Stunning exhibition from Aga Khan Museum Collection in Madrid
Videos on website: http://www.onculture.eu/story.aspx?s_id=897&z_id=25
4/6/2009 – 6/9/2009
Mo–Fr, Su: 10:00-20:00
Caixa Forum Madrid
Paseo del Prado 36, 28014 Madrid, Spain
T. +34-90-2223040, 91-3307300
The Worlds of Islam in the Aga Khan Museum Collection
Fondació “la Caixa”
Av. Diagonal 621, 08028 Barcelona, Spain
The Aga Khan Development Network/Aga Khan Trust for Culture
P.O. Box 2049, 1-3 Avenue de la Paix, 1211 Geneva 2, Switzerland
Fourteen centuries of a breathtaking history that extends from the Iberian Peninsula to the Far East unfold in Madrid these days, thanks to the stunning exhibition hosted at the CaixaForum Madrid, at the Paseo del Prado. This amazing exhibition that was inaugurated June 4 by the King and Queen of Spain, is jointly organized by the “la Caixa” Social and Cultural Outreach Projects in cooperation with the Aga Khan Trust for Culture –the cultural arm of the Aga Khan Development Network.
Currently, AKTC is in the process of building a museum in Toronto (Canada) to provide a permanent home for its collections. Meanwhile, the works are being shown in various cities around the world. You can see the 190 rare artifacts included in the exhibition The Islamic Worlds in the Aga Khan Museum Collection until September 6, 2009. After its first showing at CaixaForum Madrid, the exhibition will travel to Barcelona where it can be seen from October 2009 to January 2010.
The exhibition sets out to examine current issues surrounding the polarity between east and west and to explore aspects of Muslim culture, which is also an integral part of Spain’s historic heritage. Through works of art from different periods and different parts of the world, the exhibition reflects the splendor of Muslim culture in all its diversity, providing proof of the pluralism of Islam, in its ways of interpreting the Qur’anic faith as well as in the variety of styles, materials and techniques involved in the creation of these works.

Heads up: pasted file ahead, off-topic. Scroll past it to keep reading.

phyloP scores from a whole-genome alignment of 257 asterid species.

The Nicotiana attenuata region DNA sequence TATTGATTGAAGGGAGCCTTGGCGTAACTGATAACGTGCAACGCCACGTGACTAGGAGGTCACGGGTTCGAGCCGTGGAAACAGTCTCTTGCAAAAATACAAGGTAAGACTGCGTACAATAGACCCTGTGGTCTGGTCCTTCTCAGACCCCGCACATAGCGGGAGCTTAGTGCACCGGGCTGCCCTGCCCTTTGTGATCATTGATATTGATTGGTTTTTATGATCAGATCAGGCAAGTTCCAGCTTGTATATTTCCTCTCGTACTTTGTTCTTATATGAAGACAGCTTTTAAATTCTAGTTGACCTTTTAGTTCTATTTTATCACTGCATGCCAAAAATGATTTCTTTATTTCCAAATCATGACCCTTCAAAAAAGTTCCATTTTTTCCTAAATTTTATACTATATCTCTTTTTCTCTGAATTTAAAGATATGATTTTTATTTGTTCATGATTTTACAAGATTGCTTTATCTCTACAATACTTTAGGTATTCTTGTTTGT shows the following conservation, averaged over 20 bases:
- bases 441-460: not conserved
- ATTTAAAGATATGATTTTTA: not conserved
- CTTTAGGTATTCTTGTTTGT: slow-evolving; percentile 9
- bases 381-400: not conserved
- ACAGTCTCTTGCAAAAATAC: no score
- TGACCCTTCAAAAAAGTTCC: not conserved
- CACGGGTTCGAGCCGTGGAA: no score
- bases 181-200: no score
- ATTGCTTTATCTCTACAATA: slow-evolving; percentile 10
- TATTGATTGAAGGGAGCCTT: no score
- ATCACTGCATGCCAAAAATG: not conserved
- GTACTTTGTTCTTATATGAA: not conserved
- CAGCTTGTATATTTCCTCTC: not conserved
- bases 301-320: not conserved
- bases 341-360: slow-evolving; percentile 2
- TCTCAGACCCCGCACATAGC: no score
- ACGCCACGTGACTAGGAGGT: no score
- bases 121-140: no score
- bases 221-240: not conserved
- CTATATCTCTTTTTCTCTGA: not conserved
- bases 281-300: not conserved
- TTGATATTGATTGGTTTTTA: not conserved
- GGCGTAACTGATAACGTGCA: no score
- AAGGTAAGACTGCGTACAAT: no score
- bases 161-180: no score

The exhibits feature significant and valuable items from practically every dynasty in the history of the Muslim world. These provide an overview of the Islamic world’s finest artistic achievements in wood, stone, gold, bronze, ivory, ceramics and textiles, and on parchment and paper. Visitors to the exhibition can see the different Islamic dynasties, identifying the territories over which each dynasty ruled following the break-up of the Abbasid caliphate at the end of the 9th century. The Umayyads held sway over al-Andalus, the Fatimids and the Mamelukes reigned in Egypt, the Ottomans in Turkey, and the Safavids in Iran and the Mughals in India. The essential characteristics of Islamic courtly culture can be seen in generic portraits of respective sovereigns in profile. The works of art on display also emphasize the high cultural level of the Islamic courts responsible for spreading knowledge of Ancient Greece to the west via translations in Arabic.
Also reflected in the exhibition are the fundamental features of Islamic architecture, including a capital in the Roman tradition but with Islamic ornamental motifs, as well as beams and doors in carved wood. The most outstanding examples of painting are found in books illustrated with miniatures and portraits of kings and sultans.
The exhibits are divided into three large sections. The central section is devoted to The Qur’anic Faith while the other two guide viewers through various Islamic courts using as a metaphor a journey in two stages –From Cordoba to Damascus and From Baghdad to Delhi.
The Qur’anic FaithThe Qur’anic Faith
The Qur’an was a source of inspiration for the many artists, artisans and architects who created sumptuous examples of the holy book with beautiful calligraphy, as well as works of refined sensibility designed to spread the teachings of the Qur’an across the Islamic world. Copying verses of the Qur’an was regarded as a form of religious devotion, hence their presence in a wide variety of settings. Throughout this section, visitors can admire distinctive and highly decorative styles of Arabic script.
The Qur’an in different media. In this section, we see a splendid collection of Qur’ans from every geographical region, from 9th and 10th century folios written in gold originating from North Africa to a 19th century Indonesian Qur’an. Displayed along with these are pieces in porcelain, painted ceramic, gold and carved wood with inscriptions from the sacred text.